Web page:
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Jug

  • Place of origin:

    Mill Green (made)

  • Date:

    early 14th century (made)

  • Materials and Techniques:

    Red earthenware covered partly with a white clay slip and copper green glaze

  • Museum number:

    C.184-1926

  • Gallery location:

    Ceramics, Room 145, case 47

This jug is of the type known as 'Mill Green Ware'. Mill Green, near Ingatestone in Essex, was a pottery production centre that supplied consumer needs in London and throughout Kent and Essex. Their products have also been found in smaller numbers in Hertfordshire and in Cambridgeshire. Excavations of the kilns used at Mill Green have indicated that it was producing pottery between about 1270 and 1350.

Mill Green jugs are characterised by their white slip coating and speckled green glazing. These jugs are thinly potted, indicating fine craftsmanship. This feature combined with the decorative incised slip and coloured glaze indicates that the jugs were intended for use in fine dining settings.

The larger portion of the body of this jug is covered with a slip of white clay. This was used to enhance its decorative effect. The red body of the jug was covered with the contrasting white colour slip and then lines were incised through the slip, revealing the red body underneath. This was a simple means of achieving more than one colour on the body of the pot.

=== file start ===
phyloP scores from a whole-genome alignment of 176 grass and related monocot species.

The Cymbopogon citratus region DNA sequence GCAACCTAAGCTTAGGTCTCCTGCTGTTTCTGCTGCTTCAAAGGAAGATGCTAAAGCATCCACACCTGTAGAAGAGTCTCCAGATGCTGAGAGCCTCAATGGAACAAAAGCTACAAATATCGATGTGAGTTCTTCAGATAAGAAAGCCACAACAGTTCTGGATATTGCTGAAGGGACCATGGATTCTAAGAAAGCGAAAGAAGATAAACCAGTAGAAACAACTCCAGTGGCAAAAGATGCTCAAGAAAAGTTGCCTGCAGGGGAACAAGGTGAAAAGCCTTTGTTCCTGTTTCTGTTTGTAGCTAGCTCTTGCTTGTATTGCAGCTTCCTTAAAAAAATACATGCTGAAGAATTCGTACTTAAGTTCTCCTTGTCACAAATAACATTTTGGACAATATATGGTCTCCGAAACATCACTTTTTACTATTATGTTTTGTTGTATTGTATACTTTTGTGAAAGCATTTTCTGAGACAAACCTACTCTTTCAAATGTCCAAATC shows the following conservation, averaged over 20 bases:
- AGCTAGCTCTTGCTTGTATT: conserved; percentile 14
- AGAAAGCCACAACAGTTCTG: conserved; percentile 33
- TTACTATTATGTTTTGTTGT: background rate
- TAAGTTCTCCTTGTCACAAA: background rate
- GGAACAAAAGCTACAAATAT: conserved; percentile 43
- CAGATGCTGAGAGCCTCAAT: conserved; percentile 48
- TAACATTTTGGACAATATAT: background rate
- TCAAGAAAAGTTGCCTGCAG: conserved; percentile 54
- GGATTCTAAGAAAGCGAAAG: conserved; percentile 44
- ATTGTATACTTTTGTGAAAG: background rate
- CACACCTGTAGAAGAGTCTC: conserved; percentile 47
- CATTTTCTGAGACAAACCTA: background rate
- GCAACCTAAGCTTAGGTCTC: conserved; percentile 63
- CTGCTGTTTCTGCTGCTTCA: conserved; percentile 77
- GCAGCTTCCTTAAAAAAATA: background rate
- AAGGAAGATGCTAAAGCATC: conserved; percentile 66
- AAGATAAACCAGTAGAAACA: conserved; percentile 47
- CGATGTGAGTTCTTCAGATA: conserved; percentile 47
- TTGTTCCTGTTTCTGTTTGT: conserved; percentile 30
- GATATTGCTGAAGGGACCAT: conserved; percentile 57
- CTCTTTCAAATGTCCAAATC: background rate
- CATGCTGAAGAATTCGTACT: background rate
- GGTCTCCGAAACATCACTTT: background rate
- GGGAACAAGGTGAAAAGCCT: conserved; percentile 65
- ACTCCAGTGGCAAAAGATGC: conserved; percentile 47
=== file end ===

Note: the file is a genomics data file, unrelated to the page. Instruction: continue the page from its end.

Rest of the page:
Additionally, the centre portion of the jug was then given a sprinkling of a coloured glaze. Glaze, produced in this instance from lead sulphide (‘galena’), was not used in the south east of England until the latter part of the 11th century. Glazing renders the ceramic body less permeable to liquids. On this jug it is only sparsely used and is intended primarily for decorative effect. The green colour is achieved by adding copper filings to the galena in suspension.

The base of the jug is slightly convex and has depressions all round on the exterior of the rim. This is known as ‘thumbing’ and was formerly believed to have been done to render the convex base more stable when placed on a flat surface. Recent experiments have indicated that the ‘thumbing’ and convex bases enabled the unfired, glazed, pots to stack better upside down and to reduce the contact surface between the stacked pots. If any glaze fell from one pot down to another in the kiln and fused them together, the point of this fused contact was minimal and could be severed safely.

This type of jug was formerly known as 'West Kent ware'. Similar jugs can be found in the British Museum and in the Museum of London.

Physical description

Jug of reddish earthenware covered partly with a white slip and a mottled green glaze. The lower part of the jug is conical in shape, having several sets of vertical lines scored through the slip. The bottom of the jug is slightly convex. The base has been 'thumbed' all around to make it stand more firmly.

Place of Origin

Mill Green (made)

Date

early 14th century (made)

Materials and Techniques

Red earthenware covered partly with a white clay slip and copper green glaze

Dimensions

Height: 28.2 cm, Width: 17.0 cm maximum, Diameter: 15.9 cm

Object history note

Bought for £2 from A.S. Hartrick of 75 Clancarty Row, Fulham, London. 26/4443
Temporary entry pending creation of acquisition record.
Said by the former owner, A.S. Hartrick, to have been found in the City of London.

Historical context note